Furthermore, the chosen approach was a non equity alliance. It is likely that Emirates and Qantas were not willing to participate in an equity alliance because of the legal, operational, ownership and financial risks involved.

Equity alliances are often done in order to ensure that the two entities create a new and separate business entity, which may unite the two partners or allow them to exist independently. Qantas and Emirates wanted to maintain their individual identities, so this was not a viable option (Qantas 2012).

The companies went for a non equity alliance because they wanted to enjoy the flexibility that emanates from such a strategy. They did not need to make a strong commitment to each other since they could not predict how successful their alliance could be.

Non equity alliances have no limitations and imposition on initial conditions, and this was an attractive quality for Qantas. Kang and Sakai (2000) affirm that non equity alliances are appropriate for those organizations that are uniting core activities. In this case, Qantas and Emirates were bringing together key areas of operation.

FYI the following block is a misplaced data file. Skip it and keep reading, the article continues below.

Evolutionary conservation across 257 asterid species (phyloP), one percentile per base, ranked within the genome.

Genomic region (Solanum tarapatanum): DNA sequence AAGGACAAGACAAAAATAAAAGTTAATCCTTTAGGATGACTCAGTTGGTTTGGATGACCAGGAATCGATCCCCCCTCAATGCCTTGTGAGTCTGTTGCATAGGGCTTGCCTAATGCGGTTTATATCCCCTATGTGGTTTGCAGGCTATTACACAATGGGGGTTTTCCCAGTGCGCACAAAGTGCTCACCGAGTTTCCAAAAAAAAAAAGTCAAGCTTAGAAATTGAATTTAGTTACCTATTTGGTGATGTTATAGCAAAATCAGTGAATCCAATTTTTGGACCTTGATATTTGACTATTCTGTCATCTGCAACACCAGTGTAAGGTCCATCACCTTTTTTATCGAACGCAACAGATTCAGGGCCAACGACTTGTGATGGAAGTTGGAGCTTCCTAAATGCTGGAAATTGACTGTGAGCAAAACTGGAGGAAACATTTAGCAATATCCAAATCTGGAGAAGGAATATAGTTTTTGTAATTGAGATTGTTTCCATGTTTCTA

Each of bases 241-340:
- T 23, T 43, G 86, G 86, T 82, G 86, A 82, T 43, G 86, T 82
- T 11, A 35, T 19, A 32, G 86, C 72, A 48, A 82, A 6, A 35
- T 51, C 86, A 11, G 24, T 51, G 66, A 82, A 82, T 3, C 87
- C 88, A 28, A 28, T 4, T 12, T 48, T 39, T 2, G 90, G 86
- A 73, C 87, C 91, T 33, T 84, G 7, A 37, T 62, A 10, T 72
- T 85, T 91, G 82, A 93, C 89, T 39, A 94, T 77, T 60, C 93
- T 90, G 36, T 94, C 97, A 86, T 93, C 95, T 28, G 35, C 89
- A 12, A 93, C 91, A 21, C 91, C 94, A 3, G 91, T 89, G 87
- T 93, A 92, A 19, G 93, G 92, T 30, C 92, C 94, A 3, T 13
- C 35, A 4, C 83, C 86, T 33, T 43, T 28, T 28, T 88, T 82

It was essential to select an approach that would not subject them to unnecessary risk. If non core activities were involved, then chances are that the organization would have selected a joint venture for the alliance.

Instead, it selected a joint services agreement that would permit both organizations to maintain their distinct style but still amalgamate their services.

When carrying out a global alliance, Deresky and Christopher (2011) explain that most organizations must go through several phases. They need to develop a strategy, assess potential partners, negotiate a contract, commence operation and plan termination.

The first phase of developing a strategy for a global alliance entails analyzing the objectives of engaging in the partnership, predicting possible issues that may emerge and determining the resources needed to execute the plan.